There are a number of ways to block undesirable connections from Exchange.  Take a look at the parent article for other methods.  Using this method, we can utilize a built-in feature of IIS 7 and above to prevent access from specific clients or client behavior.


Scenario 1
A VIP while traveling changed their password.  Unfortunately an ActiveSync device left at home continues to synchronize and eventually causes the VIP's Active Directory (AD) account to get locked.  The VIP needs to work while traveling but doesn't want to remote wipe the device.  The key pieces that make this a good example for URL rewrite are, a unique DeviceID, and the need to block before authentication.  The Allow Block Quarantine (ABQ) feature in Exchange 2010 or or configuring the allow list at the CASmailbox layer wouldn't work here since the authentication module is engaged before a deviceID can be blocked.

Scenario 2
Certain behavior identified by a new version of a client causes performance issues with Exchange.  For example, iOS 6.1 can cause high CPU and transaction log growth when very specific actions are taken.  Although we know how to block all devices of a user agent, in this case we just want to prevent these devices from performing the action.  The key pieces that make this a good example for URL rewrite are, a user agent, and a specific URL string that identifies the action.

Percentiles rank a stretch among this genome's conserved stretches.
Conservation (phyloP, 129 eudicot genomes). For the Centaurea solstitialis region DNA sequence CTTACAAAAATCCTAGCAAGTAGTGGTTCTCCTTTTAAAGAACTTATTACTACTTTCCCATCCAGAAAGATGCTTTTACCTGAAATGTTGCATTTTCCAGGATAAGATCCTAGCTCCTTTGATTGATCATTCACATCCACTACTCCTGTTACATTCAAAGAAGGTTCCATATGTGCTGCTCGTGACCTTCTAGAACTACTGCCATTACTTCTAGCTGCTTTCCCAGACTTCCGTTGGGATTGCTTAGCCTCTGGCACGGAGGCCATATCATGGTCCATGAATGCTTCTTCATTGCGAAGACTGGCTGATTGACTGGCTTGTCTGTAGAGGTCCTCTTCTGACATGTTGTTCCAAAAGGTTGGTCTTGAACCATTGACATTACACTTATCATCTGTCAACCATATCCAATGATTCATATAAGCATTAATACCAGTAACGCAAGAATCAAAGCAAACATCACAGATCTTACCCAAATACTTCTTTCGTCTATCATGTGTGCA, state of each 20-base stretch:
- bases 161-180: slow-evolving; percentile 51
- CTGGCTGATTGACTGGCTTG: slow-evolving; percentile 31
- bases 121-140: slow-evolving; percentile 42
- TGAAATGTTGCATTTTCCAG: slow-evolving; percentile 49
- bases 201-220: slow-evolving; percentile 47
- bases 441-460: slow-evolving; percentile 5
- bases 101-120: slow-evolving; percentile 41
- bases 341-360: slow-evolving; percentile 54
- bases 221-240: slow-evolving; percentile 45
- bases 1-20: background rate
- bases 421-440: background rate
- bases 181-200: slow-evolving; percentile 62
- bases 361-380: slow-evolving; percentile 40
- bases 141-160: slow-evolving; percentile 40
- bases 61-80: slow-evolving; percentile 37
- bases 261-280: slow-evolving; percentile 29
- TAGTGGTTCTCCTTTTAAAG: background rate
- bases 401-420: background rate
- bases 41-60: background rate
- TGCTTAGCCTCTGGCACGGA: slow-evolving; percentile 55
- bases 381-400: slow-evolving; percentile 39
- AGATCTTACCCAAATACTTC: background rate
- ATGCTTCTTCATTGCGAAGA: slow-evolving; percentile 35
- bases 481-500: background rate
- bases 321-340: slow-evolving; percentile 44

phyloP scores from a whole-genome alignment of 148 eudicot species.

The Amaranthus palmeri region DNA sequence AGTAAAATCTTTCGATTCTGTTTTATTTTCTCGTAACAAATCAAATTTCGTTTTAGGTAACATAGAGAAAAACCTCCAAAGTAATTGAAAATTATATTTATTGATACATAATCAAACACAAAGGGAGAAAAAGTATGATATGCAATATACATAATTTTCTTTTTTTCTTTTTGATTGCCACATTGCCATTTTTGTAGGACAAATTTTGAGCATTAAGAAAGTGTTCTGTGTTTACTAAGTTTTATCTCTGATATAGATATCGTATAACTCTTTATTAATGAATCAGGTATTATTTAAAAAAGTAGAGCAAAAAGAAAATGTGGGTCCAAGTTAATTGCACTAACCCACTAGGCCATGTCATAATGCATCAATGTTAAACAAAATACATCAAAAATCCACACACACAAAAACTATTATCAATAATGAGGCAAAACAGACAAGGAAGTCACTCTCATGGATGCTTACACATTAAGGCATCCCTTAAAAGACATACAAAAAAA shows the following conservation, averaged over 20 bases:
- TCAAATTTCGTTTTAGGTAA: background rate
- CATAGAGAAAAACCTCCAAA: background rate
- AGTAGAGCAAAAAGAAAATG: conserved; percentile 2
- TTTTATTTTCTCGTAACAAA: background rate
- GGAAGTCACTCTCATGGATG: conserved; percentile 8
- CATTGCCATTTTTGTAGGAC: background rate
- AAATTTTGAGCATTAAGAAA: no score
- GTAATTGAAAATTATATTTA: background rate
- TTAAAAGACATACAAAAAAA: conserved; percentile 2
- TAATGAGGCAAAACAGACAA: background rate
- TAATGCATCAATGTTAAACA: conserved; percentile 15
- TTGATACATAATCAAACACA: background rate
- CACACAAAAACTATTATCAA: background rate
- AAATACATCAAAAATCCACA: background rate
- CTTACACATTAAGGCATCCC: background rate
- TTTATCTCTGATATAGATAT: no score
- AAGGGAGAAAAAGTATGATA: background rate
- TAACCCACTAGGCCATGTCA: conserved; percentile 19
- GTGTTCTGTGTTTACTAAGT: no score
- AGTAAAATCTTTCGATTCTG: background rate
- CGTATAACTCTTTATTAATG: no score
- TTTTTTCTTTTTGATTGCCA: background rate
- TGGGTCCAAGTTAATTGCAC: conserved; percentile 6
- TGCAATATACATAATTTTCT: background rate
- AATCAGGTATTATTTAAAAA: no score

Whenever considering a URL rewrite solution, first verify with your perimeter solution.  The most desirable solution implementation is at the perimeter, instead of each individual Client Access Server (CAS).  Also, since many perimeter solutions are Application aware (layer 7 in the OSI model), a custom response from the URL rewrite may trigger an unexpected response from the perimeter solution.  Here's a great example from the F5 community of an application aware perimeter solution that sparked the idea for the URL rewrite for the iOS 6.1 issue.

Let's take a look at how to implement a URL rewrite.  There are a couple ways to do this, but the new and improved URL Rewrite Module 2.0 makes getting started much easier.

1. Download and Install URL Rewrite Module

After downloading and installing URL Rewrite Module 2.0 from you'll see a new module available in IIS manager.


2.  Decide what layer is most appropriate to configure the rule

You can create a rule at the Web Site level, or the virtual directory level.  In Scenario 1, we would want to place the rule at the Default Web Site level in order to act upon the request before the authentication module is reached.  In Scenario 2, the best place to configure the rule is at the Microsoft-Server-Activesync virtual directory.  You can verify the layer the rule is applied by viewing the input field showing "URL path after".


3.  Create a rule